The State of SEO report shows the growth of professional search engine optimization and what resources, issues, and opportunities we in the industry are experiencing. Every report comes with a subtle slant that many SEO buyers and marketing managers might not recognize. Sometimes questions are asked that don’t include vital issues.

Many business people don’t understand SEO. They called it magic when I started 24 years ago and they still call it that today.  I’ll delve into a conclusions made from the report — relevant insights for you as a business manager or senior marketing manager after reviewing their main findings.

The authors summed up the survey with 12 Top Insights:

  1. SEO pros earn between $50,000 and $74,000 per year
  2. top SEO pros who have more than 20 years experience earn more than $200k per year
  3. SEOs use keyword rankings as top measure of success rather than conversion rates
  4. content marketing consumes the major share of SEO budgets
  5. Digital PR is being neglected in SEO budgets
  6. two thirds of SEOs believe they are having more success now
  7. a third of SEOs believe title tags, meta descriptions and h1 tags are most important
  8. zero click Google searches are seen as the biggest rising threat to SEO
  9. 36% believe Google’s core web vitals will become the most important factor
  10. 35% of SEOs plan to focus on user experience in 2022
  11. clients budgets range from $1k to $5k per month
  12. they report that 38% of clients believe SEO is an essential part of marketing

How SEO is Valued

The survey discovered that SEO agencies are more likely to spend most of their budget on SEO compared to in house SEO staff, and most of that is on local SEO. In house SEOs spend little time on local SEO. Strangely, B2B SEO pros are likely to spend little on digital PR whereas B2C pros spend more of their budget on digital PR. B2C also prioritize spend on social media which they might see as PR.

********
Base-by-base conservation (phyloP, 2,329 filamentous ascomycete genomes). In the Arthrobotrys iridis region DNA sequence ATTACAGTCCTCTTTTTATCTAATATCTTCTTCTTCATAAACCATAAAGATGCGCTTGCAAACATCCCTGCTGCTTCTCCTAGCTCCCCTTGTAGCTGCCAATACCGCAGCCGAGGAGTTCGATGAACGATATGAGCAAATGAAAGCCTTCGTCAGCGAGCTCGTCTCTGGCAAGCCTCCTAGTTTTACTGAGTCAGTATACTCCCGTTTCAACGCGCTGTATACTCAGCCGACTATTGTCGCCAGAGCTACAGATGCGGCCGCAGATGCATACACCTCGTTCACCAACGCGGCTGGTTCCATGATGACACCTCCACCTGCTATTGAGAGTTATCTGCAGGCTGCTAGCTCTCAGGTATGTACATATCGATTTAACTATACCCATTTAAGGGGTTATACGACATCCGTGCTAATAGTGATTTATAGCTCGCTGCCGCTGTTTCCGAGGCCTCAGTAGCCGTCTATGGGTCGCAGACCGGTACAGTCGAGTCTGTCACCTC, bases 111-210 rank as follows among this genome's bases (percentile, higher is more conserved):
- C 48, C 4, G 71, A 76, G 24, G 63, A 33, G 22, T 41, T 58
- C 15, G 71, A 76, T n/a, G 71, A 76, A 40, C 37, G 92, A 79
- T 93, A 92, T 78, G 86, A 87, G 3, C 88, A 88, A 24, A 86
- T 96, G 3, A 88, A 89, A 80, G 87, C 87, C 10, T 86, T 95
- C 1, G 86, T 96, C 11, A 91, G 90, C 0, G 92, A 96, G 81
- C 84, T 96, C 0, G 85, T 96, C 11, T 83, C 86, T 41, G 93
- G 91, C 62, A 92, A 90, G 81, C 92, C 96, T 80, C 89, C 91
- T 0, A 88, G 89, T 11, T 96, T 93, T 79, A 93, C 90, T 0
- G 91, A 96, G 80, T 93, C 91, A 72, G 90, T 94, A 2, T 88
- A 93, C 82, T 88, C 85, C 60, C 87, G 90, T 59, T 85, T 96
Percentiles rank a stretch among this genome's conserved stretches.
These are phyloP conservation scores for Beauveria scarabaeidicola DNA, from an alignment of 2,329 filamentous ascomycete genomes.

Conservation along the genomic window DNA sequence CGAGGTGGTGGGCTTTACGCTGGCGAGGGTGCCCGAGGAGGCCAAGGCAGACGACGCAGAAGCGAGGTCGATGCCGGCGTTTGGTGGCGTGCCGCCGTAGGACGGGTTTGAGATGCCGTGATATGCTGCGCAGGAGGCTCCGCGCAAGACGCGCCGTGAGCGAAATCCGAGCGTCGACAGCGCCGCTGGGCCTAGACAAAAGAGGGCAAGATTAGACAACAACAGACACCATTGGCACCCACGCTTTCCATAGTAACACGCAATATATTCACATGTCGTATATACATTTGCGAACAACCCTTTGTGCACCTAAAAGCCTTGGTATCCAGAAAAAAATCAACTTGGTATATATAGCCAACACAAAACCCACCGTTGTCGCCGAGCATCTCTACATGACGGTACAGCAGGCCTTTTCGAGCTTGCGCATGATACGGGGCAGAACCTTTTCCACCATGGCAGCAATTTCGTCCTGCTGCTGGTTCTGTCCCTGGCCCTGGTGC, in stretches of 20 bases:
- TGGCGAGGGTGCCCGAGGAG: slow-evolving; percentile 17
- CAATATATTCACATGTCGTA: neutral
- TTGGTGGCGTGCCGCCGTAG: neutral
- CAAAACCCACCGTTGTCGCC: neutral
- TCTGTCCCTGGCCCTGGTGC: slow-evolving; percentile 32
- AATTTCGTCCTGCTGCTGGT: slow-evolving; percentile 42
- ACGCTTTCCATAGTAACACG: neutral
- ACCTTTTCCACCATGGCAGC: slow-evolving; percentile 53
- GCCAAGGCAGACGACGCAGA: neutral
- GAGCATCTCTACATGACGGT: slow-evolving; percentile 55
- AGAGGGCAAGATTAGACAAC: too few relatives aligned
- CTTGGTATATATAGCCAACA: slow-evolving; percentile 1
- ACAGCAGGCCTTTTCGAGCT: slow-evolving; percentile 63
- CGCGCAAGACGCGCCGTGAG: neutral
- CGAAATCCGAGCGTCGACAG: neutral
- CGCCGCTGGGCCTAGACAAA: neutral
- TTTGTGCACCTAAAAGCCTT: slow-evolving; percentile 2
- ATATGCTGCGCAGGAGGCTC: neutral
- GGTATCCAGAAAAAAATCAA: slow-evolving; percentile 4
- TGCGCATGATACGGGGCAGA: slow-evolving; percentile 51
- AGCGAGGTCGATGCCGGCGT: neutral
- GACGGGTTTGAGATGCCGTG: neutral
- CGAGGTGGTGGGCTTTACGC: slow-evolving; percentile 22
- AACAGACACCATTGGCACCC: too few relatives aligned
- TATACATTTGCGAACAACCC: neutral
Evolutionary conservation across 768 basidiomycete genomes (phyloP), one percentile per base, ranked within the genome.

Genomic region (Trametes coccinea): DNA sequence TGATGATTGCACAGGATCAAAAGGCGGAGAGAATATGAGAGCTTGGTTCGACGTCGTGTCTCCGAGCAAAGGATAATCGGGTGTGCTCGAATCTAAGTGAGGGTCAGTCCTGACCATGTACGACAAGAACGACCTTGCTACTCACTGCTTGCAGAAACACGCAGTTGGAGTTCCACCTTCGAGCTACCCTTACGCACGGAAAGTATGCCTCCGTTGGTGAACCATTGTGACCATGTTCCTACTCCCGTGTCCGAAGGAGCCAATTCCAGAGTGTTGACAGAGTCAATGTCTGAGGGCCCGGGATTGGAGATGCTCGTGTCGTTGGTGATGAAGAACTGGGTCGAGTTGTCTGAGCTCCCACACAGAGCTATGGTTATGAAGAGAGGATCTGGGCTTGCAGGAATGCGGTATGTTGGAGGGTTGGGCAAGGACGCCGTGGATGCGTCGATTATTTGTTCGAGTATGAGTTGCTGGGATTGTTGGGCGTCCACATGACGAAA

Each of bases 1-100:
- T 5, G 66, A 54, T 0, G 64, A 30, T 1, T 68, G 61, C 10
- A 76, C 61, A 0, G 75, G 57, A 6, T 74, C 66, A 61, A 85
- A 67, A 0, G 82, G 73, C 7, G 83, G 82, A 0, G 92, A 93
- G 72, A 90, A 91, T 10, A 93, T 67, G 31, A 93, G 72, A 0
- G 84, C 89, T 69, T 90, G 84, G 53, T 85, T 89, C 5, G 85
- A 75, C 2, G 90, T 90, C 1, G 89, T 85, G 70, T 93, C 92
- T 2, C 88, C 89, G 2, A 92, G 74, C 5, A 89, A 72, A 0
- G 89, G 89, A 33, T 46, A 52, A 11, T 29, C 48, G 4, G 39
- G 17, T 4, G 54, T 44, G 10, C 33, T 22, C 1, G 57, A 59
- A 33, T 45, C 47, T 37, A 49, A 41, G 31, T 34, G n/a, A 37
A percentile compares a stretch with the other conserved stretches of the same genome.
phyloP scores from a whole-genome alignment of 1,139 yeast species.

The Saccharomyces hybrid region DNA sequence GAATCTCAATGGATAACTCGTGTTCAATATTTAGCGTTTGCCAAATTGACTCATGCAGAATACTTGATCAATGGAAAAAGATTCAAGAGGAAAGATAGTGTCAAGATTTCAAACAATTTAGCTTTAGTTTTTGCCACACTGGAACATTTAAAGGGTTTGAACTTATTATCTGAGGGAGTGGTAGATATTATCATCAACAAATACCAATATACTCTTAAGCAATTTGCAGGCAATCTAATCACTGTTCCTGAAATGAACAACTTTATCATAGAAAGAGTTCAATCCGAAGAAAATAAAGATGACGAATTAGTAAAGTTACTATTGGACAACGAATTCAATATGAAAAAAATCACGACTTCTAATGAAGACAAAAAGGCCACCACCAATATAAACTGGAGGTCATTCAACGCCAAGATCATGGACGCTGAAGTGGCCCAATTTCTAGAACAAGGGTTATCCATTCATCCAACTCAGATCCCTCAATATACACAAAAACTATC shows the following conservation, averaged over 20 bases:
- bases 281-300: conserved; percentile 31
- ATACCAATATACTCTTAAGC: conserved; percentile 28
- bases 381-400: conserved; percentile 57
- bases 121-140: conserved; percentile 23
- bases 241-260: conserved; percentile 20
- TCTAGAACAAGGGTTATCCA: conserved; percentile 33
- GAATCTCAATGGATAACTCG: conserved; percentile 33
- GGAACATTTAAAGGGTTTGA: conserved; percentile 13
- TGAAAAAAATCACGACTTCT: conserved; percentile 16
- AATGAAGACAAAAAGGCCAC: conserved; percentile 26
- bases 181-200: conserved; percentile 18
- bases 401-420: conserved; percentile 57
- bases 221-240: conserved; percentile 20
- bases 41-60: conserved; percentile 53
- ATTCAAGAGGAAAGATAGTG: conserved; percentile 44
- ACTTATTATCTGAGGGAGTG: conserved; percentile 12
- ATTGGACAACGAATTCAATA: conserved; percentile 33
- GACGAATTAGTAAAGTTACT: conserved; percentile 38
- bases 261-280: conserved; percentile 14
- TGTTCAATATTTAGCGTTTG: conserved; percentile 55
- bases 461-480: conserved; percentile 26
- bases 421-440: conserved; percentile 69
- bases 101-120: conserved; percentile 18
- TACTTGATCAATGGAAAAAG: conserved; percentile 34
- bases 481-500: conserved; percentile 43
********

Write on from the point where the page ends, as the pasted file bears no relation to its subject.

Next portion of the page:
Screenshot courtesy of the Search Engine Journal

Below we see how SEO’s prioritize their time spent. What’s notable is general descriptors such as on-page and analytics don’t really tell us specifically what they were working on. We assume it’s just basic content manipulation, keyword insertion, finding images, curating content, blogging etc. while obtaining basic analytics insights to see if they’re achieving any success.

Screenshot courtesy of the Search Engine Journal

These graphics report on what SEOs in general believe are the most important factors for ranking and high performance. It’s a generalization of course, and the critical matters of branding, impact, engagement, lead funnel progress, and customer loyalty aren’t covered. You might infer some some of the data. This is consistent with other state of the industry reports on SEO.

Screenshot courtesy of the Search Engine Journal

The Strategic Focus for SEOs in 2023

The authors surveyed SEOs expectations of what they’ll be focusing on for the next year. As mentioned, the user experience topped the list. We’re not sure what user experience means however. That could range from better topic coverage, to page speed, to funnel improvement.